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Pitcairn Islands Study Center

Norfolk Island

Description of Norfolk Island

Norfolk Island is situated at 29 degrees South, 168 degrees East, 3,300 miles west of Pitcairn, 930 miles north-east of Sydney, and 630 miles north-west of Auckland. It has a land area of thirteen and a half square miles and a circumference of twenty miles. Norfolk is a rolling, pine-clad island, rather low-laying except for two peaks which rise to somewhat over one thousand feet. On the south coast is the only town, Kingston.

Norfolk was discovered by Captain Cook on October 10, 1774, on his second voyage to the South Pacific. From 1788 to 1856 it was used by the British as a penal colony.

Norfolk is important in the history of Pitcairn as the destination for the second migration of the whole population of the island in 1865.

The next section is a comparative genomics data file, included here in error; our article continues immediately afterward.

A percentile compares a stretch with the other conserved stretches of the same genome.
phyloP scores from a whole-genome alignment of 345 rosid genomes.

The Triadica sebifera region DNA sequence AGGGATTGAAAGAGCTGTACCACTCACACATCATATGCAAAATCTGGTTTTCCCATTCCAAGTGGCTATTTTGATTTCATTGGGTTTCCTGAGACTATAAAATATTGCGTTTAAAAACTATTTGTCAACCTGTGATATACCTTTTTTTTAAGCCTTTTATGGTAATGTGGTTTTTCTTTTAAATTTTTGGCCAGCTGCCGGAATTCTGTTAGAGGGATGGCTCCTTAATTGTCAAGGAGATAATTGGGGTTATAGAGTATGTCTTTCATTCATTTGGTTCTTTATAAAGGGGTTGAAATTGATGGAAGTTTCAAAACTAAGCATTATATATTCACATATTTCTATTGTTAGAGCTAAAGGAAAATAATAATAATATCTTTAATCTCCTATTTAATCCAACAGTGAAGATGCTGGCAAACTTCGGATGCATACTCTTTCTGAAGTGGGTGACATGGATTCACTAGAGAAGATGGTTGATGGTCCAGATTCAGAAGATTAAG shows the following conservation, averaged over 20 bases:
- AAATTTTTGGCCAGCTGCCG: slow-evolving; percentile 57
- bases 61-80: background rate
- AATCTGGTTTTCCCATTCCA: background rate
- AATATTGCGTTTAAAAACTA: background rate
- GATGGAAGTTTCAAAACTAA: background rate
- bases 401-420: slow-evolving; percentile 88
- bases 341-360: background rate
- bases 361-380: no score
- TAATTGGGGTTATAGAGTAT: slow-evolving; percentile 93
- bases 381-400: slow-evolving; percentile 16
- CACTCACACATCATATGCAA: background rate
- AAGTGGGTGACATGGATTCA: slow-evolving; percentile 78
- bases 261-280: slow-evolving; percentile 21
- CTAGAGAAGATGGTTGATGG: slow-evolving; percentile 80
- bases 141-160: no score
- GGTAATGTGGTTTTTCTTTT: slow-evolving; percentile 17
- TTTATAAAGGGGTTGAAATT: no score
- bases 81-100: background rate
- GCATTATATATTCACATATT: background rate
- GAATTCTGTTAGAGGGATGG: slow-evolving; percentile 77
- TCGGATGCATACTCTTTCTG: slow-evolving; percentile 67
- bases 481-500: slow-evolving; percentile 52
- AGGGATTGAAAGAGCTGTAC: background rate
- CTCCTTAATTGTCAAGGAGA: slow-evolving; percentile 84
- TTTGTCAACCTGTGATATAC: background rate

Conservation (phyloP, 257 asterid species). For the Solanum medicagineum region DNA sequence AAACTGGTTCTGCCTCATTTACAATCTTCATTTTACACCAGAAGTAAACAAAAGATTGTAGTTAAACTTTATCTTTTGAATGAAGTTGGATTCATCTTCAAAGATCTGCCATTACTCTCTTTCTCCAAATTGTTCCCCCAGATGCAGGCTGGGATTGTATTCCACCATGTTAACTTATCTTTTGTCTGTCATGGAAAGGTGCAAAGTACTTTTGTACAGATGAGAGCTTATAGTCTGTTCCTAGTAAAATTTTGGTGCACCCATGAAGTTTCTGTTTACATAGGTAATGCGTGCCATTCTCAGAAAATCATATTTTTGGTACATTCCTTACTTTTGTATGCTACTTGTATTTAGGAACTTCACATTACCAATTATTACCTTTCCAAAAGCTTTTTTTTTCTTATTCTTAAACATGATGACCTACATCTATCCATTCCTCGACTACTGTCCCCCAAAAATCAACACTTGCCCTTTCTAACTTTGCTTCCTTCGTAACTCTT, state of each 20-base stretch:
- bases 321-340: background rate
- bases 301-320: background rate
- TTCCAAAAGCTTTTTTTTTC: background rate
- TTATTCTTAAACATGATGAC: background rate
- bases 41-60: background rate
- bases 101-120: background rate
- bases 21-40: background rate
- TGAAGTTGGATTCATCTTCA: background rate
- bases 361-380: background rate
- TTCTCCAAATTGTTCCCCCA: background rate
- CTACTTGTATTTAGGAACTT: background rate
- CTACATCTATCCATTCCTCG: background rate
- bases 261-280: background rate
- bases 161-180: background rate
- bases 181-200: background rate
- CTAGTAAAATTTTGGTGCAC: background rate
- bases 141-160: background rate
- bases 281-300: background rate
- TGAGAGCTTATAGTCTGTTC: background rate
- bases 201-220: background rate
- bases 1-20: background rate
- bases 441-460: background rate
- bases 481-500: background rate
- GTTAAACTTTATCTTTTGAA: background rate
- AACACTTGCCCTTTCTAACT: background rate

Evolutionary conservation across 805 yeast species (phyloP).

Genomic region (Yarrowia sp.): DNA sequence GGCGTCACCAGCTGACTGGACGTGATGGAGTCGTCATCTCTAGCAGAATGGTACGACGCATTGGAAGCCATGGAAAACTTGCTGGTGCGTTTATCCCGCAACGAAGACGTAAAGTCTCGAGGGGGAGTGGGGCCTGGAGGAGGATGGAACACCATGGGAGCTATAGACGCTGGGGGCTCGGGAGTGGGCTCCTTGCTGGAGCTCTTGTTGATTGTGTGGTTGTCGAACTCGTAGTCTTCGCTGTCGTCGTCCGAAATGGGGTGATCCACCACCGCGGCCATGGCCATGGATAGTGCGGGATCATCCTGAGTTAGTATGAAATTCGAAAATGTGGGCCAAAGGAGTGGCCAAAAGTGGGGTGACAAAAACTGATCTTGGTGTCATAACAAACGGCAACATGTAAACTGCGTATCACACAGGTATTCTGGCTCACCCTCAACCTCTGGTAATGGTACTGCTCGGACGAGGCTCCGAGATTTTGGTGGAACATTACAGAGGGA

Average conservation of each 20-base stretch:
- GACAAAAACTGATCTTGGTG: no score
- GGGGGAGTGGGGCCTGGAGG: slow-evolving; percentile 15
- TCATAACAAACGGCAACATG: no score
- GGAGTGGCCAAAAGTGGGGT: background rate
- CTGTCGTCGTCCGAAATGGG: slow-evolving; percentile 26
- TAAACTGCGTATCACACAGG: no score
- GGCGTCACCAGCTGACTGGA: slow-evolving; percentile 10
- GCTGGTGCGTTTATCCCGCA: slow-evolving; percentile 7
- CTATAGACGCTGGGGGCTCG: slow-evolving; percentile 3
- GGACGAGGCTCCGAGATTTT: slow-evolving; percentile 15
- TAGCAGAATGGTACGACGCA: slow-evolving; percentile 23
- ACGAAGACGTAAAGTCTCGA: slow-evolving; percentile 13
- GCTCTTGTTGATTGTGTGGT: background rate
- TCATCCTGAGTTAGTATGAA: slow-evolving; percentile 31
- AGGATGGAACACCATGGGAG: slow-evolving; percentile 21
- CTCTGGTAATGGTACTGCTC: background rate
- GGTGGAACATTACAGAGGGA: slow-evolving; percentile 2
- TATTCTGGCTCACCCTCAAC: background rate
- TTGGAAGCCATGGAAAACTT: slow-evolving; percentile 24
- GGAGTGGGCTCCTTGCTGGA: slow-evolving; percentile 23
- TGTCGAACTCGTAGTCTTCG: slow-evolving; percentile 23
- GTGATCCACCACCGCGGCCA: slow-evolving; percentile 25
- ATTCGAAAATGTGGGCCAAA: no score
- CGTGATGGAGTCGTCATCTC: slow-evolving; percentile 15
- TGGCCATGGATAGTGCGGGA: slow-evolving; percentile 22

In 1913 Norfolk became an Australian territory. Today about 40 per cent of the close to 2,200 inhabitants on Norfolk are descendents of the Bounty mutineers. The island gets about 20,000 visitors a year, mostly from Australia but also from new Zealand.

On Norfolk Island, "Bounty Day" is celebrated on June 8, the anniversary of the arrival of the population from Pitcairn.

Text from Mutiny and Romance in the South Seas: A Companion to the Bounty Adventure by Sven Wahlroos. Used by permission. See Book Recommendations for more information about this book.

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